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This City is Building the World’s First Floating Passenger Train

Target completion is in 2023!

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It’s impossible for a passenger train to be floating, right?

Wrong. But it cannot be totally floating.

Plans to build the world’s first floating passenger train have already been rolled out by transit agency Sound Transit in Seattle. It will be a light rail, or a passenger train designed for light traffic, to be placed on a floating bridge over Lake Washington. Target completion is in 2023.

By definition, floating bridges use massive pontoons or watertight concrete blocks filled with air to support its road deck unlike traditional bridges. This will be the where the light rail will be put.

Technical challenges for this project include making sure that the bridge will remain buoyant when a train pass each other and preventing the high-voltage current powering the trains to corrode the pontoon’s steel rebars.

Photo via The Seattle Times

Video by Sound Transit

But perhaps the most difficult is adapting the rails to the movements of the bridge.

Situated over a lake, the bridge is prone to water levels rising and falling two feet a year, with waves, wind, and traffic creating slight twists. Not only that, a train, once full, becomes heavy enough to plunge the pontoons eight inches.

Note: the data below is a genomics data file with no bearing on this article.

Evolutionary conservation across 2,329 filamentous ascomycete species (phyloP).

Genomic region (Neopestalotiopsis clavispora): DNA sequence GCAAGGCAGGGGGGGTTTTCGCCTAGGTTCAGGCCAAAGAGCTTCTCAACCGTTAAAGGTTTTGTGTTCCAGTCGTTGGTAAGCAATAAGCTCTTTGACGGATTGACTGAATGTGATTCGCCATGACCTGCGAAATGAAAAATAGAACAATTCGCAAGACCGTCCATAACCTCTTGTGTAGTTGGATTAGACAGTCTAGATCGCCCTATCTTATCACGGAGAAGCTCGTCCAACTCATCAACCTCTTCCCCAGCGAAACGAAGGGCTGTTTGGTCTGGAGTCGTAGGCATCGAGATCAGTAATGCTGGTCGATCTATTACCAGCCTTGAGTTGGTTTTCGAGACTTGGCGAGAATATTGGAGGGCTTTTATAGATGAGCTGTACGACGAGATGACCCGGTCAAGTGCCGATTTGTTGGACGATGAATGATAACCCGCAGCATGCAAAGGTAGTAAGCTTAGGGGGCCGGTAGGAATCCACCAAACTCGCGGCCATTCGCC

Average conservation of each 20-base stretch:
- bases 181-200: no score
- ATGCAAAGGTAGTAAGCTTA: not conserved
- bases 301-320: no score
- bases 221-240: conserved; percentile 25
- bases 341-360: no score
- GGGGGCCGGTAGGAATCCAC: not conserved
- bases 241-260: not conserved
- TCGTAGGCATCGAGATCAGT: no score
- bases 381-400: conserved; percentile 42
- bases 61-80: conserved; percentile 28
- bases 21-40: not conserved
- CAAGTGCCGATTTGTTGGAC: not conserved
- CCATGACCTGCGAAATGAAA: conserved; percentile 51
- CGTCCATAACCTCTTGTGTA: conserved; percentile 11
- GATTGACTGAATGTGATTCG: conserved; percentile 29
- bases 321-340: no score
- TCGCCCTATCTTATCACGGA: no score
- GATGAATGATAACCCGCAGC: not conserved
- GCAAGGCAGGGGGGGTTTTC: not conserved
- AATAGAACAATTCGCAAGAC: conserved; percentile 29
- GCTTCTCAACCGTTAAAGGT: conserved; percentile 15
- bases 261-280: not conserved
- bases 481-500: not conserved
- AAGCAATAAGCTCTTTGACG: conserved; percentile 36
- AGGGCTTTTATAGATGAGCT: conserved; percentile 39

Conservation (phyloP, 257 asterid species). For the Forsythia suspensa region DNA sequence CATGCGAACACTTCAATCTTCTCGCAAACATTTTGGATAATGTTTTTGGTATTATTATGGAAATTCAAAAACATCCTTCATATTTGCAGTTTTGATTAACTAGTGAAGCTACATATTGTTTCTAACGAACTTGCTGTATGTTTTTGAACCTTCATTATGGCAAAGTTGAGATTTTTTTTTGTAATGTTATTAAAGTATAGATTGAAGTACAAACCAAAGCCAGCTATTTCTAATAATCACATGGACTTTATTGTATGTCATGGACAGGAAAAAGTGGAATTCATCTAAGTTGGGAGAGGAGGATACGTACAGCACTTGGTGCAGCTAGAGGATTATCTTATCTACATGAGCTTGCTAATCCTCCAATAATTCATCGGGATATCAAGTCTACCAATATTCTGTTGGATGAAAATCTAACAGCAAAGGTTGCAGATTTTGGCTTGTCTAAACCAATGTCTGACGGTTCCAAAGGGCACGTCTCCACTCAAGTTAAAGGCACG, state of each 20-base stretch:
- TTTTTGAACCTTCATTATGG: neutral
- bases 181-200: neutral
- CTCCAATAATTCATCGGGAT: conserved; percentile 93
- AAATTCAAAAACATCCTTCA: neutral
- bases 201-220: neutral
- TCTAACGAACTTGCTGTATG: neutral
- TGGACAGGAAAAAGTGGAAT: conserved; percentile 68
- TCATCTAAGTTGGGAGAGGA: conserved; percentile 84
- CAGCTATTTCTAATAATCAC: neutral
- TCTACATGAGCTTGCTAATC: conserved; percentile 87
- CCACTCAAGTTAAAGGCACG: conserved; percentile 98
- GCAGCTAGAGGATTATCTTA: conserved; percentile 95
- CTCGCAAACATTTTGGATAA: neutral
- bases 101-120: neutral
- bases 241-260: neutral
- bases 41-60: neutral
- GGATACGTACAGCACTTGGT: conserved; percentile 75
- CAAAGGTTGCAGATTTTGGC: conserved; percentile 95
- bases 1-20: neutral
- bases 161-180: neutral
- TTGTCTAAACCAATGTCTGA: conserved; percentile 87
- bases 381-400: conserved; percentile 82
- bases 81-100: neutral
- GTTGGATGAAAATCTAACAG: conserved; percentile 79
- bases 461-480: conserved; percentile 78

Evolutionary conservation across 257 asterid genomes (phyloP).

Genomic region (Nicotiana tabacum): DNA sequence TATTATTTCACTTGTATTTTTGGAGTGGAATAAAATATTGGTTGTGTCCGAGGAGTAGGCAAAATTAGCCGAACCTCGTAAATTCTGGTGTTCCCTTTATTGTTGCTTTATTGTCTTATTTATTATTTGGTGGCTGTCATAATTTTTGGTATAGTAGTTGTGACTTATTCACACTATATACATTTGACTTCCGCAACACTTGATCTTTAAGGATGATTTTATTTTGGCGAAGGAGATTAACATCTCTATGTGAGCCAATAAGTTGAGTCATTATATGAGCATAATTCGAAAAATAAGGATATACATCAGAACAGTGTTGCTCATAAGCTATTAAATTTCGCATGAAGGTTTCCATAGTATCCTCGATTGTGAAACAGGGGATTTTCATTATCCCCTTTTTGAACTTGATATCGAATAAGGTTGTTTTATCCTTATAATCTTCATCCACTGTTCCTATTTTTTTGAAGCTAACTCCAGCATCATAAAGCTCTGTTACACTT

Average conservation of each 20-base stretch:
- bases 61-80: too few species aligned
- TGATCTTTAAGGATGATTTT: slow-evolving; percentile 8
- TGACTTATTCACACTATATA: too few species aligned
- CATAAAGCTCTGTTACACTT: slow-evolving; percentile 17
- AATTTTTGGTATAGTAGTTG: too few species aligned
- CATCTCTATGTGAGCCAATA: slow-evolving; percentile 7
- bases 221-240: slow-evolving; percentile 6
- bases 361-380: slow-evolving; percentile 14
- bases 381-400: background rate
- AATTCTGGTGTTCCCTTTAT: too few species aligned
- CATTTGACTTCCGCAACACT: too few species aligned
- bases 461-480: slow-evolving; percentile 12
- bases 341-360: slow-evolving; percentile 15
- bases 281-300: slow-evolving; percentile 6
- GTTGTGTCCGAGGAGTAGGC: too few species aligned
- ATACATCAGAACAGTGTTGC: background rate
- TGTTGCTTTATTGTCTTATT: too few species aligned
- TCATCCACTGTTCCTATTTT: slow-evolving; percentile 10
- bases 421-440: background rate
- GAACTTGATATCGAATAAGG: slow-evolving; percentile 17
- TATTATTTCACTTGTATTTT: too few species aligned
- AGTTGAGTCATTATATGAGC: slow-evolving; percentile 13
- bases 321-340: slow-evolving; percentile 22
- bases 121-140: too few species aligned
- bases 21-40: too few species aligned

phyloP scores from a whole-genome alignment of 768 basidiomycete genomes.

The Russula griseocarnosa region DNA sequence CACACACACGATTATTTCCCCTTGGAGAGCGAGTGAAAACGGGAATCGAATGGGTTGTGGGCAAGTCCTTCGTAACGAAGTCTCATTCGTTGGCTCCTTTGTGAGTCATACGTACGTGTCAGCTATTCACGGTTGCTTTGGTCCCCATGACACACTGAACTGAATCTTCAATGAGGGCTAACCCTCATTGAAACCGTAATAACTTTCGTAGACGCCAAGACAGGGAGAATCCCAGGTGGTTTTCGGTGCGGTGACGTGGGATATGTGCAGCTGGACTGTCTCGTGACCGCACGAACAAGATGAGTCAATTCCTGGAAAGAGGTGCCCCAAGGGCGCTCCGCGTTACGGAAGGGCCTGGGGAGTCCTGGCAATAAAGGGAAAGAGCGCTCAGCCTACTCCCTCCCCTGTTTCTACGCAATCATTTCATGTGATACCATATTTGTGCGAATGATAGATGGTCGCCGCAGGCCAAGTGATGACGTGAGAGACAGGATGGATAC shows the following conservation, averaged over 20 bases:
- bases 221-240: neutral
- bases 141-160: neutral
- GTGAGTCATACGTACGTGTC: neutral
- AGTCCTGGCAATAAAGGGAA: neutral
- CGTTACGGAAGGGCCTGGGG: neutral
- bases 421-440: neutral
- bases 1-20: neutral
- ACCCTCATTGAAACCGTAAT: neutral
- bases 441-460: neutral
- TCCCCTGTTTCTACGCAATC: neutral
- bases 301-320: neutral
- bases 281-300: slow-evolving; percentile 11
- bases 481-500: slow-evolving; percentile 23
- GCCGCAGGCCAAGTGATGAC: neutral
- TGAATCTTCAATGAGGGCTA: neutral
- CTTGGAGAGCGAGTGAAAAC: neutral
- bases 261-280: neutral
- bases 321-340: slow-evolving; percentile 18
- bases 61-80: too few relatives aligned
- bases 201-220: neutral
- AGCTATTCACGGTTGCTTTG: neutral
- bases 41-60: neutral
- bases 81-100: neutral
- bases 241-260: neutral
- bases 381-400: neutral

It took the engineers a lot of earthquake science to figure out how the railbed should be strong enough to resist and absorb roll, pitch, and yaw.

Illustration by Sound Transit

Also, according to a report by The Seattle Times, the engineers had to invent a flexing track connection to safely move future light-rail trains on the I-90 floating bridge. This allows the train to move at full speed unlike a reduced rate of 30 to 35 mph which was once feared.

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The final design is to have two pairs of 300-ton trains that will travel up to 55 mph, offering service up to 50,000 passengers daily between Seattle, Bellevue and Overlake. It is only a part of a larger $3.7 billion project to construct a light rail corridor that connects Seattle with Bellevue.

Source: The Seattle Times | World Economic Forum

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